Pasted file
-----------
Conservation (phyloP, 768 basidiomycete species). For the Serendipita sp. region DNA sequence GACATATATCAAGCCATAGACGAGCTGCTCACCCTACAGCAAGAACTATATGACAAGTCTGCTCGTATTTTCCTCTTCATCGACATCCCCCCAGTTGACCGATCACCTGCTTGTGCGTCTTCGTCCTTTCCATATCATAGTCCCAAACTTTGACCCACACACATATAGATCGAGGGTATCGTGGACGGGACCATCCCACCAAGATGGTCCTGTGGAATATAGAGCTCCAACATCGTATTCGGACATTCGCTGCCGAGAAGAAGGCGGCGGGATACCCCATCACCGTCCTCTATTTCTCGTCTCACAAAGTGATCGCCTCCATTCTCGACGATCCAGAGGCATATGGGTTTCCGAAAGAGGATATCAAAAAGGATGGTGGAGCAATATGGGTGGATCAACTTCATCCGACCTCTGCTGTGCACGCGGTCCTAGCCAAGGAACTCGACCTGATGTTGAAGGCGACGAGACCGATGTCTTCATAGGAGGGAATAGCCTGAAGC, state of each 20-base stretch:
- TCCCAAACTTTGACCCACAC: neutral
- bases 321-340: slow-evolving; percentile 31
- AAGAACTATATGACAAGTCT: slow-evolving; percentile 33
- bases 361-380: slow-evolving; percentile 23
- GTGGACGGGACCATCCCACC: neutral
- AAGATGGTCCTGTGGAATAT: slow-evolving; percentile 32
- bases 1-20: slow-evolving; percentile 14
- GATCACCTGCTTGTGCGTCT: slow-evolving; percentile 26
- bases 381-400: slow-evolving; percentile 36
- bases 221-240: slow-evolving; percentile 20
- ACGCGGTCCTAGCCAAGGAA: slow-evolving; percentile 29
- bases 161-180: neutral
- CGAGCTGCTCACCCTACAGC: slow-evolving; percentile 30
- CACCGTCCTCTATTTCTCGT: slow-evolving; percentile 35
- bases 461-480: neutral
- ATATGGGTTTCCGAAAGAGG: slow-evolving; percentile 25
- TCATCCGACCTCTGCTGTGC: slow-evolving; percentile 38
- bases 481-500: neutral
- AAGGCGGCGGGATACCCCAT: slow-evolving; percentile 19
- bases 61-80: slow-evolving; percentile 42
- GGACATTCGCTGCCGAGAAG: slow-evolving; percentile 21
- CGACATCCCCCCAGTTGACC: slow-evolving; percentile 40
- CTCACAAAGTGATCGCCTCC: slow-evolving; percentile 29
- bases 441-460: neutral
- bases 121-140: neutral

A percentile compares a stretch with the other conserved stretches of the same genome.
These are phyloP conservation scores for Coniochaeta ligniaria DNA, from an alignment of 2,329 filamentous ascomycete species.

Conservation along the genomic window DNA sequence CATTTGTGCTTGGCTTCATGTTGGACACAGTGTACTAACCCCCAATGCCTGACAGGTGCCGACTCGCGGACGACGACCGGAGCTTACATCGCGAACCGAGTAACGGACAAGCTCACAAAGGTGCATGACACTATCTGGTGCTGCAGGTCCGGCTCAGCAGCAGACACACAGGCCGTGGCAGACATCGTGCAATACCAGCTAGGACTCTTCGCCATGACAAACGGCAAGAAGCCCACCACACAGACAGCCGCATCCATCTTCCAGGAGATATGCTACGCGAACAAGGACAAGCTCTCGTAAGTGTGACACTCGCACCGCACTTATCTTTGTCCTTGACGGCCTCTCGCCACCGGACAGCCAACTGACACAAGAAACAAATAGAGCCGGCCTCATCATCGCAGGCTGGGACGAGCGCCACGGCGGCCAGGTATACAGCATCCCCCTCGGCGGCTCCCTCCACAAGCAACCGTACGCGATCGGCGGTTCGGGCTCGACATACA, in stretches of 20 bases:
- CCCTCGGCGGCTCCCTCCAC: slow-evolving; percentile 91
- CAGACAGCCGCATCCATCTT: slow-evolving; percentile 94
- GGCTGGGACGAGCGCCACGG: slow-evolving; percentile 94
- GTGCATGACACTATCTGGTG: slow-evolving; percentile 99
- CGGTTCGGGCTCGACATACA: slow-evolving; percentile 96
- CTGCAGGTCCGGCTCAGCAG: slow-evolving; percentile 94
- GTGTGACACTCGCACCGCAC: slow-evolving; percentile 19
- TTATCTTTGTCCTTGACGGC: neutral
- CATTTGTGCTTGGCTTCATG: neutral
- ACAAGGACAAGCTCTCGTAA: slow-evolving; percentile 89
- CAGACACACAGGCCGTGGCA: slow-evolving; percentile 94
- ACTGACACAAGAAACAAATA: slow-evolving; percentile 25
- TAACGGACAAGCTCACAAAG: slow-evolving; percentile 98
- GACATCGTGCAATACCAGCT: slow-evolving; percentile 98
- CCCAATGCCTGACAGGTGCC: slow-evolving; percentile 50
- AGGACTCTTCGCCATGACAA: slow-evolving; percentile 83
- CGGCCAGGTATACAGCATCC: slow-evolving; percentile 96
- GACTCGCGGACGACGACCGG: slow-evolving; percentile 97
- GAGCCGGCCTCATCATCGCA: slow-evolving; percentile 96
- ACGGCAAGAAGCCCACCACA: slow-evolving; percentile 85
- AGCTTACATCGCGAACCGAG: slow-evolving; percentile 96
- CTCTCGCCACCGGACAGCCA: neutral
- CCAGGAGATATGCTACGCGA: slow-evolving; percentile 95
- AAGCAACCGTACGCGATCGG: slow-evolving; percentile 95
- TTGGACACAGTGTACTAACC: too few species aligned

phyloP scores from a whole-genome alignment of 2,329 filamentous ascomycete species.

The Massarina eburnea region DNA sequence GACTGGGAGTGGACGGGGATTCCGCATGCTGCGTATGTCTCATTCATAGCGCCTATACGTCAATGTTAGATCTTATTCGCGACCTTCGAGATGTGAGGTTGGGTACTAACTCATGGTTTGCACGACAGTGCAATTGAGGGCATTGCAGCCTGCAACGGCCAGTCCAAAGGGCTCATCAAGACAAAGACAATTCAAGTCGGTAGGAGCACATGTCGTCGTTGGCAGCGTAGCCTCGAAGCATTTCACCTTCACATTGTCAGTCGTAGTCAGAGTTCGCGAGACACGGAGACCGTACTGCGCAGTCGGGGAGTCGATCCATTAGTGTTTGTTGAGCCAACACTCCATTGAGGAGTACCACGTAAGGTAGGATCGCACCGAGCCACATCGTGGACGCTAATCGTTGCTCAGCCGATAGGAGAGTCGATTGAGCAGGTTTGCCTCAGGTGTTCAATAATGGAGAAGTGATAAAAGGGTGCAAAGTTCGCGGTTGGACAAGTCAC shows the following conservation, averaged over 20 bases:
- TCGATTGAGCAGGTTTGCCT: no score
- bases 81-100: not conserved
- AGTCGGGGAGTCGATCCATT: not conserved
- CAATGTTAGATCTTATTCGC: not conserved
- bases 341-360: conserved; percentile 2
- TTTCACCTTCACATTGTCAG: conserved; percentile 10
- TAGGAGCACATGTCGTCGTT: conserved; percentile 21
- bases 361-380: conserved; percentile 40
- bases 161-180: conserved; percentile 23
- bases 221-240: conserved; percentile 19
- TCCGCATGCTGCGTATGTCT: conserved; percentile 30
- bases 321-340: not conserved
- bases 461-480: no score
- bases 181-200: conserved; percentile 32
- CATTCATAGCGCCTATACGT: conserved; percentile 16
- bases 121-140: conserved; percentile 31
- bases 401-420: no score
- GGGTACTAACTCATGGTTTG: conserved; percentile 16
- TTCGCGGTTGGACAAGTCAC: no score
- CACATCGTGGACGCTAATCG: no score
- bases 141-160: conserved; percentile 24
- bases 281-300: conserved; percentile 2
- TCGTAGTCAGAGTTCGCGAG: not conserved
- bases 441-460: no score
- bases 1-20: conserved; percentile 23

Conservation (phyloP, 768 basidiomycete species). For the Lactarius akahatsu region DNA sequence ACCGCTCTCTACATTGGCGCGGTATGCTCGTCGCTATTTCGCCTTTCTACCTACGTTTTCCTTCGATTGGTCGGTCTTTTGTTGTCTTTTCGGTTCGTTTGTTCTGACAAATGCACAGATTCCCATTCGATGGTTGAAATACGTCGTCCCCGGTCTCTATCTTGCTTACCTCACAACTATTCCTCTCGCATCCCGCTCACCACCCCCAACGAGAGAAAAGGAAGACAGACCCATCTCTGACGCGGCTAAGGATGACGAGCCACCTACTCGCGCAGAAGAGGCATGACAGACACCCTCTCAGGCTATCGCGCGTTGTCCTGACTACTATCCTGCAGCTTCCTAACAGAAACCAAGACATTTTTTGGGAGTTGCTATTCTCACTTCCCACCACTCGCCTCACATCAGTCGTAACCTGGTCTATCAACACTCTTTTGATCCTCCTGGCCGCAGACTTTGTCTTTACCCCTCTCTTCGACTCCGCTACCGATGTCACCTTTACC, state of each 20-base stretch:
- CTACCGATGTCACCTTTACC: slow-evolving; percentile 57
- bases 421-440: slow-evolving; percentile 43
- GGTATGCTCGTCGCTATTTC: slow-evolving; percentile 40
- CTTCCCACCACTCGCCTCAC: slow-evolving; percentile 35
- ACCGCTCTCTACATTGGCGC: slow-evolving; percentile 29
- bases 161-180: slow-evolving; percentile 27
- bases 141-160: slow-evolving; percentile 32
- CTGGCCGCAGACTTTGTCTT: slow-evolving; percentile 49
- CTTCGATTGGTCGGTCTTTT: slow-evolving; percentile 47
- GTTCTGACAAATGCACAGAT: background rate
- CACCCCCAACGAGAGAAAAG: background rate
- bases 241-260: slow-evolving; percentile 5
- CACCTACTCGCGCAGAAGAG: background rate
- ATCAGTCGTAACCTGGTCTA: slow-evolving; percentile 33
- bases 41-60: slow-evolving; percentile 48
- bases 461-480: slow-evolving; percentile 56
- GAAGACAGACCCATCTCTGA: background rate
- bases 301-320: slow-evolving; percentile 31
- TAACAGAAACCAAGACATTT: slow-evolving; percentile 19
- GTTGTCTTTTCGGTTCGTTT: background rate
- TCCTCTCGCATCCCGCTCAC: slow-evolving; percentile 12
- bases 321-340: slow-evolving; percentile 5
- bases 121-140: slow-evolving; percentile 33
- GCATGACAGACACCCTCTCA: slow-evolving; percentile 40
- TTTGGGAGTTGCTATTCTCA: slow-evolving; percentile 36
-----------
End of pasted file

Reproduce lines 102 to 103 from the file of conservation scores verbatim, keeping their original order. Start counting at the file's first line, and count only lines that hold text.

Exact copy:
- GTTGTCTTTTCGGTTCGTTT: background rate
- TCCTCTCGCATCCCGCTCAC: slow-evolving; percentile 12